At 1446:32.56, the airspeed of the airplane was 188 KCAS, the altitude was 2,700 feet, and airplane was about 3 miles from the outer marker. At 1447:42.07, the airplane passed over the outer marker at 2,300 feet, and 141 KCAS. Between 1348:19.15, and 1348:28.22, the airplane momentarily leveled at 1,800 feet, and then continued in a descent that progressively increased in rate as the airspeed continued to decrease. The recorded altitude change between the last two radar contacts was 300 feet down. The last radar contact occurred at 1349:00.7, with a recorded altitude of 900 feet, and an airspeed of 106 KCAS. This radar contact was 1.77 nautical miles from the approach end of runway 07. The published airport elevation was 684 feet.


The airplane was examined at the accident site on April 9, and 10, 2003. The examination revealed that the airplane impacted trees, and came to rest on level ground, 1.57 nautical miles from the approach end of runway 07. The debris trail measured 360 feet from the first tree strike, to the nose of the airplane. The airplane and debris trail were on a magnetic heading of 060 degrees. Multiple trees were broken, in a descending flight path angle of about 20 degrees, which led to the airplane.

The three landing gear were separated from the airplane, and laying nearby. Gouges in the dirt that corresponded to the position of both main landing gear were found adjacent to the tail of the airplane. The condition of the landing gear was consistent with the landing gear being extended at ground impact.

A post crash fire consumed the fuselage. Major components including the cockpit center pedestal, crew seats, forward and aft cargo compartment bulkheads, and the rear compartment fuel tanks were destroyed by fire. The cargo door was distorted, and open about 2 inches at the base. The door was blocked from further opening by a tree adjacent to the left side of the fuselage. The left side direct vision (DV) window was found in the open position. The fuselage structure located above the cockpit windows, including the overhead instrument panel, upper escape hatch, aft pressure bulkhead, and upper fuselage, to the vertical stabilizer were destroyed by fire and not identified.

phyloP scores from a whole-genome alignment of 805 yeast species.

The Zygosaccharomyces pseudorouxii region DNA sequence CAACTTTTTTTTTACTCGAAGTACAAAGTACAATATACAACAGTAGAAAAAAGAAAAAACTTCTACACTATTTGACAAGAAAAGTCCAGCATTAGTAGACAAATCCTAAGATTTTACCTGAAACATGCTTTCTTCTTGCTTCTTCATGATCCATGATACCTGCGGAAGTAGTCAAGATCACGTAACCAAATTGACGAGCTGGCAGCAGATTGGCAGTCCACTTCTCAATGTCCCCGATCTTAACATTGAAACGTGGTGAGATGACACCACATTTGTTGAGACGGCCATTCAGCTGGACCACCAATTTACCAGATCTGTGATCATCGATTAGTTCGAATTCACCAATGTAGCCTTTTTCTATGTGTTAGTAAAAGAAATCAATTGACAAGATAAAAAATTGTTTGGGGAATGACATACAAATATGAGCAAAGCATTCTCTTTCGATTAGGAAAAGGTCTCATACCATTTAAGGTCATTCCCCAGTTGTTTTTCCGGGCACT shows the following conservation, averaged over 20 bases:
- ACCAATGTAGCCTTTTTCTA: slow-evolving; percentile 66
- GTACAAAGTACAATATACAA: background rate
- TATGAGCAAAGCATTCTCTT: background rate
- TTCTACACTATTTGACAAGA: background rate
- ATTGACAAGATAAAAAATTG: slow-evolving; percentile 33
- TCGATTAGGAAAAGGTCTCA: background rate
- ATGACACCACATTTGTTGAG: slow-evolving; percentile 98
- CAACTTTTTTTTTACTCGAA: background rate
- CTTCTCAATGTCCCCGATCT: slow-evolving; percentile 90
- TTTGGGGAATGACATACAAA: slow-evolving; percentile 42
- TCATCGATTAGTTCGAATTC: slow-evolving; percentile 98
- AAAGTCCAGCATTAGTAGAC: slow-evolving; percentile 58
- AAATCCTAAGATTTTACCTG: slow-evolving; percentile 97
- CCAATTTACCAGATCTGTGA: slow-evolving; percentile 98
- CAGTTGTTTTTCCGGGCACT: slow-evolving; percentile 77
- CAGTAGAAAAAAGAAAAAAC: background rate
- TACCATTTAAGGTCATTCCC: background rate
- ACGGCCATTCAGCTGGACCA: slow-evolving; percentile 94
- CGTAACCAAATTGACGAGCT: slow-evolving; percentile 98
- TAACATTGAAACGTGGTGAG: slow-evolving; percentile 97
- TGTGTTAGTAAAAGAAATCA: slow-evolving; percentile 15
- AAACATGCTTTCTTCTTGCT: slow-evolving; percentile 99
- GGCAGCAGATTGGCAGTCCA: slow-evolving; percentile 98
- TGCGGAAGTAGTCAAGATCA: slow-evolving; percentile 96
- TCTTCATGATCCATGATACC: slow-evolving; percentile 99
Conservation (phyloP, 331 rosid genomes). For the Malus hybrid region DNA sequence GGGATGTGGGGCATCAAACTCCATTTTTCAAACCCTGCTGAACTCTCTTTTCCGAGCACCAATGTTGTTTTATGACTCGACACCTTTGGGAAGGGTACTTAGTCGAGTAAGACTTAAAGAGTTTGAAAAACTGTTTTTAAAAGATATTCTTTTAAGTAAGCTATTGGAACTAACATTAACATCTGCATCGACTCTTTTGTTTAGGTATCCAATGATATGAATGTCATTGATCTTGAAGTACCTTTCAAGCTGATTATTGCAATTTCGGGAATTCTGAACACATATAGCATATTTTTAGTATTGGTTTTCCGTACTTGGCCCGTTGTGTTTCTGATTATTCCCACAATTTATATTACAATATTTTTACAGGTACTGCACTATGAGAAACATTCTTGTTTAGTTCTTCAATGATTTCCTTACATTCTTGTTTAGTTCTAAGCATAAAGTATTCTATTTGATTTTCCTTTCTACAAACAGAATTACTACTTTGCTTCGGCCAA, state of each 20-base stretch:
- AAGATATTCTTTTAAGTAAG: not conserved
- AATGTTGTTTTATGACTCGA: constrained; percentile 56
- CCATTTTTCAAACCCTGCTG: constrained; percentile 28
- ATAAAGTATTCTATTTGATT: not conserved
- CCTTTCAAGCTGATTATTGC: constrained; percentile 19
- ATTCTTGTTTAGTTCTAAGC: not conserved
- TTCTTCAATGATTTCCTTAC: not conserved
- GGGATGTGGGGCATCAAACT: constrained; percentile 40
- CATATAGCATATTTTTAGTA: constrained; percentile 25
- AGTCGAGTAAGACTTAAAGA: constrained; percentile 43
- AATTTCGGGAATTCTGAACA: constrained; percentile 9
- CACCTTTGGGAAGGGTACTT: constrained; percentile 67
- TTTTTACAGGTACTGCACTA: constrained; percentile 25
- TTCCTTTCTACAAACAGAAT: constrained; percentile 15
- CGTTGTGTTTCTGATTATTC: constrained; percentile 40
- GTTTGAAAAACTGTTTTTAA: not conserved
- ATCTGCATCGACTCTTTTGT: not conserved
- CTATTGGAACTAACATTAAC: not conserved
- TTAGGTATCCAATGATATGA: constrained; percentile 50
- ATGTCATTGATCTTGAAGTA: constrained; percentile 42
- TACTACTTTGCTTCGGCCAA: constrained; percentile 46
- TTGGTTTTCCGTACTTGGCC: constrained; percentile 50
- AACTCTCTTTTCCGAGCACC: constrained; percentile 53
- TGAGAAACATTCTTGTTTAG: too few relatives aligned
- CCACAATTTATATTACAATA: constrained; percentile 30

Both engines were mounted to their respective pylons, and the pylons had separated from the fuselage structure. The engine cowlings were in place, and exhibited burn damage. The compressor and fan section of each engine could be rotated. The tips of the first stage of compressor blades were bent in the opposite direction of rotation on both engines. The fuel shutoff valve for the left engine was halfway closed, and attached to the engine. The cable that actuated the shut off valve was melted at a cable connection. The right engine fuel shut off valve was separated from the engine and found partially covered by melted aluminum debris.

The vertical and horizontal stabilizer were attached to the fuselage. The elevator trim jackscrew was found set at 4.5 degrees, which corresponded to the bottom of the green arc for takeoff.

Both wings had separated from the fuselage, and were fragmented into multiple pieces. The pieces were scattered along the debris trail with the outboard sections located first. The inboard sections were found closer to the main wreckage. The wing flaps were positioned by three jackscrews on each wing. Five of the six jackscrews were identified, and all were in the retracted position, which corresponded to the wing flaps retracted.

The two locking hydraulic cylinders that control extension and retraction for the wing DLEs were found locked in the retracted position.


The toxicological testing report